, Port Arthur, Texas

January 18, 2013

Museum of the Gulf Coast to open new exhibit featuring Joplin on Sunday

Julie Garcia
The Port Arthur News

PORT ARTHUR — The song “Me and Bobby McGee” was originally performed by a Texas country singer, Roger Miller, in the late 1960s.

It wasn’t until three years later when Port Arthur native Janis Joplin posthumously brought the single to No. 1 did most people take notice of the tune.

“Any song that she recorded became her song,” said Sam Monroe, president of Lamar State College- Port Arthur. “She connected with people — the soulful, the emotional, the raw way she sang a song.”

The “Texas Pop Festival Revisited” exhibit will be on display at the Museum of the Gulf Coast, 700 Procter, from Sunday, Jan. 20 until March, 24. The opening reception will be from 2 p.m. to 4 p.m. and is free to the public. Refreshments will be served.

The event marks the opening of the Museum’s participation in America’s Music, a project celebrating American popular music with performances, films and community discussions.

If the songstress had not died in 1971 of a drug overdose, she would have turned 70-years-old Saturday.

Monroe was in Joplin’s kindergarten class at Terrell Elementary in Port Arthur and he said that they were classmates until high school.

“My father was president of Port Arthur College and her mother was registrar, so our families were friends,” he said.

Monroe said that before she was a national rock star, Joplin was editor of “The Driftwood,” the school newspaper of Woodrow Wilson Jr. High.

“I noticed that she was more non-conformist between Jr. and Sr. high,” Monroe said. “There was a counter culture at the time — we used to call them ‘Beat-Niks’ — it was the coffee house crowd who liked to read poetry, sing folk music and dress in an avant garde way. Janis adopted that lifestyle.”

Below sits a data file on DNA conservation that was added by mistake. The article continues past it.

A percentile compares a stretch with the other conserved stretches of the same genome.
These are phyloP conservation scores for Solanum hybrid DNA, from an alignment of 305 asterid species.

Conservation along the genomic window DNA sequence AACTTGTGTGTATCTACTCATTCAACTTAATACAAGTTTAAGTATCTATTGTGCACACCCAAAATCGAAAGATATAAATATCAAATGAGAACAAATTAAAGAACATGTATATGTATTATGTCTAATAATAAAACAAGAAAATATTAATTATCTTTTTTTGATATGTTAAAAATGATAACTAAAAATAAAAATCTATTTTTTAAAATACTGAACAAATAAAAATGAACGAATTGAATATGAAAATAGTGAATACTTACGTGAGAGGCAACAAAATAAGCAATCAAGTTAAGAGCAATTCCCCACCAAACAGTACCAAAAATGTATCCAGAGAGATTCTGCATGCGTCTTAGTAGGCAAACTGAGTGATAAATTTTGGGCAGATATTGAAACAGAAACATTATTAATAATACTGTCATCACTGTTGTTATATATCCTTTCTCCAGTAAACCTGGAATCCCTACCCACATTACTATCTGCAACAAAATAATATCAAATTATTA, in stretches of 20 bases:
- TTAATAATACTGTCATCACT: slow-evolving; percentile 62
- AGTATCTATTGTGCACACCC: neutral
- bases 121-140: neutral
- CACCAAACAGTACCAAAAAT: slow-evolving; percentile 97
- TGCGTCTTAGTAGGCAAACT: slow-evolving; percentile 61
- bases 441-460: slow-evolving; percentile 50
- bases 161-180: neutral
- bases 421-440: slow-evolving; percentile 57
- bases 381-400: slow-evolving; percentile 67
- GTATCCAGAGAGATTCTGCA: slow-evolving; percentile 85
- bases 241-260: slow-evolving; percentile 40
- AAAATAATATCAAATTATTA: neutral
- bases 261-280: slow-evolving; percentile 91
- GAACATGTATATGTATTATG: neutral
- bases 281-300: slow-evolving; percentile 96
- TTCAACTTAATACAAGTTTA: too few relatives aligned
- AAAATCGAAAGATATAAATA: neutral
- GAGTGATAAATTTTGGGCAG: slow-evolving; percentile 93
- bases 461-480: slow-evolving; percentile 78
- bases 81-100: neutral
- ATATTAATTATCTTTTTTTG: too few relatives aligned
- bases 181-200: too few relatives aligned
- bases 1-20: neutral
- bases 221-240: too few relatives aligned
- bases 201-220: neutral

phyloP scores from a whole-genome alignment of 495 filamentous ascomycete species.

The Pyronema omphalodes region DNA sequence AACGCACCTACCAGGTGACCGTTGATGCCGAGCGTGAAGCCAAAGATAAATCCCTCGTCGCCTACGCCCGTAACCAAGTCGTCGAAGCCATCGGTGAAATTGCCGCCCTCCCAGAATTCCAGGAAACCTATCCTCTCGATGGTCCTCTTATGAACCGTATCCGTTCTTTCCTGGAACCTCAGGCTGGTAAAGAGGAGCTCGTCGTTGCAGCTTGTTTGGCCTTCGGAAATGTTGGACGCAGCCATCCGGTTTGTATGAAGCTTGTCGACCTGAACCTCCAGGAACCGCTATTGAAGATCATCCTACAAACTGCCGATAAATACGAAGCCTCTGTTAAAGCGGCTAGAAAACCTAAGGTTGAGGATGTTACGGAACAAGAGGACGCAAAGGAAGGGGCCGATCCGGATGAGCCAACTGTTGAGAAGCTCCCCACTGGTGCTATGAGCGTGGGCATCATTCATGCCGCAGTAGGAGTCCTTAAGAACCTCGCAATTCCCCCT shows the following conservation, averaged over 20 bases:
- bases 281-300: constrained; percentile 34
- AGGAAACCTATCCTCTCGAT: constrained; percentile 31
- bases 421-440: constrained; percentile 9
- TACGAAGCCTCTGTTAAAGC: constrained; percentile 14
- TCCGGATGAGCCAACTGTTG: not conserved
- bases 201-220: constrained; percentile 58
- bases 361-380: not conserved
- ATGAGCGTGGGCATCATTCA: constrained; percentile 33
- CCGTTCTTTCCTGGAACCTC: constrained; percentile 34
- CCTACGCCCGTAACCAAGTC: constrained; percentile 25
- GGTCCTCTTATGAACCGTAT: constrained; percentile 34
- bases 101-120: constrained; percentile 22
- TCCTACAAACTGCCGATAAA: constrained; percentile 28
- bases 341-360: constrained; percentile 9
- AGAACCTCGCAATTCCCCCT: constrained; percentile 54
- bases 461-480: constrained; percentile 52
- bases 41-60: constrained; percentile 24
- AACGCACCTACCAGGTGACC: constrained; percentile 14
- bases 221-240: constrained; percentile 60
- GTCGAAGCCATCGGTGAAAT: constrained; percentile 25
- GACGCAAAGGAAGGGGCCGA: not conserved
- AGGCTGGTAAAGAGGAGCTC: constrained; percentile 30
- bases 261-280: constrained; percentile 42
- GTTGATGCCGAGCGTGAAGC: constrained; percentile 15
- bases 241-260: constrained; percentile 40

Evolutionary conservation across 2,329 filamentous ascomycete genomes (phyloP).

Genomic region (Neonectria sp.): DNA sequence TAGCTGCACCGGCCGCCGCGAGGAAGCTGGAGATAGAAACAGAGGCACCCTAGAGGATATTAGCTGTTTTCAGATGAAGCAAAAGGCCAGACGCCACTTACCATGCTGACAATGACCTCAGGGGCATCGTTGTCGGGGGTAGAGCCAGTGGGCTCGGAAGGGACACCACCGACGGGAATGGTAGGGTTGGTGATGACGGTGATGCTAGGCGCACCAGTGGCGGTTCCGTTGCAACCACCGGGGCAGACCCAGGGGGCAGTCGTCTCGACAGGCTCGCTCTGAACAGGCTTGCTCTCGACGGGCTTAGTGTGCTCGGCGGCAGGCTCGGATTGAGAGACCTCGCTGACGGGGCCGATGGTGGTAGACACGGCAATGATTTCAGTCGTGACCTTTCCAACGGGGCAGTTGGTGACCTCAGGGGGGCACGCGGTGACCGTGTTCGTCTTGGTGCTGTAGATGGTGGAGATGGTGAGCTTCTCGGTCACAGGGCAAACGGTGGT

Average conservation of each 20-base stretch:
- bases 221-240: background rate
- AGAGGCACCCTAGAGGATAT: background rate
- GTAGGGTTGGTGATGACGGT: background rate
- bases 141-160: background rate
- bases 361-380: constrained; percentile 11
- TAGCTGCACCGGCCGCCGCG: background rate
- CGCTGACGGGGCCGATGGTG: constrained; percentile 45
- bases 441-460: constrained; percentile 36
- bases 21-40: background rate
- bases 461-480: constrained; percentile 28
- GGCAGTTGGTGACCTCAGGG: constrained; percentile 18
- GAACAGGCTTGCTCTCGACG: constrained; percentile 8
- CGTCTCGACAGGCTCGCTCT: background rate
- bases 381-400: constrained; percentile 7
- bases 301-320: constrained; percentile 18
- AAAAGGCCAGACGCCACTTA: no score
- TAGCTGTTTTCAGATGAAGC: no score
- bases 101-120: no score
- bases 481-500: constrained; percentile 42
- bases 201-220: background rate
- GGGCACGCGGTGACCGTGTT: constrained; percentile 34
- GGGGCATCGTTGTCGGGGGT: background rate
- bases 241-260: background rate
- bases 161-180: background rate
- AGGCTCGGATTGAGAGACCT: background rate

Joplin’s legacy was apparent to Monroe years after her death when he traveled to cities like New York, Washington and Los Angeles.

“I would get to talking to people and they always ask where you’re from. When I said ‘Port Arthur,’ right away, they would say ‘Janis Joplin,’” he said. “Her name is forever linked in the minds of people with Port Arthur.”

On Sunday, Monroe will host a presentation about Southeast Texas musicians, Janis included, at the opening of the exhibit, “The Texas Pop Festival Revisted,” which is on loan from the Texas Musicians Museum in Richardson.

“It’s a way of introducing people to music of the Gulf Coast,” he said.

Joplin is not the only recognizable name in the exhibit, which is based off a Texas festival that was occurred two weeks after the legendary Woodstock on Labor Day weekend, 1969 at the Dallas International Motor Speedway, said Ami Kamara, museum curator.

“Janis Joplin, Johnny Winter, Larry Graham with Sly and Family Stone and Tony Joe White were the local musicians who played the festival, but bands like Led Zeppelin, Santana and B.B. King,” Kamara said.

A number of out-of-town visitors who come to the museum have made the trip especially to see the Joplin exhibit, she said.

“Earlier this week, we had somebody who came from Baltimore and their entire reason for coming to Port Arthur was to see her exhibit — it’s a definite draw to the city,” Kamara said.

Monroe was instrumental in starting the downtown Port Arthur museum and he said that it was soon apparent to him that Joplin have her own exhibit.

“We get visitors from all over the world — her following was really global,” he said.

Artists who die young and at the peak of their career (i.e. Bob Marley, Kurt Cobain) gain an almost cult-like following, Kamara said.

“They end up becoming revered for doing such a large amount of things in such a short amount of time,” Kamara said. “Janis was one of those people who lived their own life with no apologies even though she grew up in a time when women were told what to do and didn’t have many choices.

“She tested the boundaries of what was acceptable and lived her life completely to the fullest and that’s what I admire about her.”


Twitter: @julesbmt